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sig math error (bug?) w/ [log~ 2] -> [trunc~]

April 25, 2012 | 5:56 am

was adapting an expression for rounding down to a power of 2 from [expr] to signal rate when i came across this problem. when given the integers 8, 64, 128, 4096, … [log~ 2] returns an integer but [trunc~] rounds it down instead of returning the same value. i’ve come up with a fix for values < 8192 but still wonder what the issue is / if anyone else gets the same results.

(note: i see that at 8192 and 32768 the [expr] breaks down as well at the "int" stage)

also this is for a weird patch, i know i could do this easier and not at signal rate in a different context

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April 25, 2012 | 11:13 am

Hi,
I noticed the same problem. Do you use Max5 or Max6? Have you a 64 bit computer?


April 26, 2012 | 12:39 pm

Don’t trunc~, round.

ie: [log~ 2] -> [+~ 0.5] -> [trunc~].

It is a fundamental fact of life with digital numerics that you will always have precision issues with the LSBs. log~ does its stuff by using a Taylor series approximation for whatever (arbitrary) input value the function may be given. So log(16) will wind up as 3.999999999998 or 4.0000000000001 or whatever, but never as 4.000000000000000000000000000000000… Using 64 bits only delays the inaccuracy but doesn’t avoid it entirely.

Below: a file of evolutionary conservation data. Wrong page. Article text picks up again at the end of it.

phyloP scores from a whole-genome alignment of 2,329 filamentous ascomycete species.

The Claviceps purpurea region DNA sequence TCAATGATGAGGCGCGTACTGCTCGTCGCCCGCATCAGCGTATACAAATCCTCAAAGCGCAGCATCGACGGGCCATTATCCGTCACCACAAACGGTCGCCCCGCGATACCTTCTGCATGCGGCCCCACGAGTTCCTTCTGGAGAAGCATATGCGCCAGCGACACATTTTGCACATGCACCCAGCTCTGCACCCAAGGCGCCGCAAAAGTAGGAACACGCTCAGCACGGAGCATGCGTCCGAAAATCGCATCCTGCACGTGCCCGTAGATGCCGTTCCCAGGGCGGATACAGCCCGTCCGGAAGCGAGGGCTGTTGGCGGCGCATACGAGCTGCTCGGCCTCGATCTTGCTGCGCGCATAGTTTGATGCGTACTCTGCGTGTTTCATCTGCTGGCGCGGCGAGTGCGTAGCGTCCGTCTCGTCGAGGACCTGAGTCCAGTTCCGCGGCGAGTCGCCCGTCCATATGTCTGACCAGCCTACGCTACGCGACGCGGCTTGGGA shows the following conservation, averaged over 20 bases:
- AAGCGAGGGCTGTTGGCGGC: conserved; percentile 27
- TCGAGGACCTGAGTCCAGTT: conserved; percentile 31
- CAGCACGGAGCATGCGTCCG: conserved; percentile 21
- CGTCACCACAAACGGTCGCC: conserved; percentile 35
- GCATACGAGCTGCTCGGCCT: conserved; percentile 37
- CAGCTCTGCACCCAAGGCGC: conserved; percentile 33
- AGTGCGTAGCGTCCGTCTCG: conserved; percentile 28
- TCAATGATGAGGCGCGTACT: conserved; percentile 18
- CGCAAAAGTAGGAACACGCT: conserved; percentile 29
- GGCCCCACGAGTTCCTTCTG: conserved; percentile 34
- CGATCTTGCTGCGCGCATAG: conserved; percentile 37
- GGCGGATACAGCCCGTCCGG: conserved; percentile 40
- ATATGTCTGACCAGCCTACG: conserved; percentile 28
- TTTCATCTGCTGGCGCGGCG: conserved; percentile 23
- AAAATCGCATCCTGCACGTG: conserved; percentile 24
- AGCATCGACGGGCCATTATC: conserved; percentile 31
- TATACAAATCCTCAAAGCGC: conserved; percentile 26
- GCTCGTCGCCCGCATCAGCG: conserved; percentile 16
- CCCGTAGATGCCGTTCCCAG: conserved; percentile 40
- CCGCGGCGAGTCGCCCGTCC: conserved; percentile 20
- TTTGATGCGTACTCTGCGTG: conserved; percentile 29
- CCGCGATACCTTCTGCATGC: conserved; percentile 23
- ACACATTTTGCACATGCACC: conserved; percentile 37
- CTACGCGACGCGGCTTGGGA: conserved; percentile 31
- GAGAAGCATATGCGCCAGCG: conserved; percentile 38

Peter Elsea wrote a useful and highly recommended tutorial on the gotchas of Floating Point Arithmetic years ago, and everybody will save themselves a lot of grief with digital math if you can track it down.


April 26, 2012 | 9:43 pm

i’m running max 6 on mac os x 10.7.3

[log~ 2] -> [+~ 0.5] -> [trunc~] fixes the problem at some values but gives the wrong results in other places. 3 returns 4, 7 returns 8, etc. i’ll definitely check out that tutorial. found it here: ftp://arts.ucsc.edu/pub/ems/maxtutors/Max&Numbers.pdf very informative.

i’ve come up with an improved fix for the problem plus replaced [trunc~] with [round~ 1. @nearest 0] for no reason other than assuming it will be easier on the cpu (trunc~ is "computationally expensive").

i compare the input with the output multiplied by 2. whenever they match then an error has occurred and the output is corrected. this works for very high values. since this works for the patch and the error isn’t a "bug", the case is closed.

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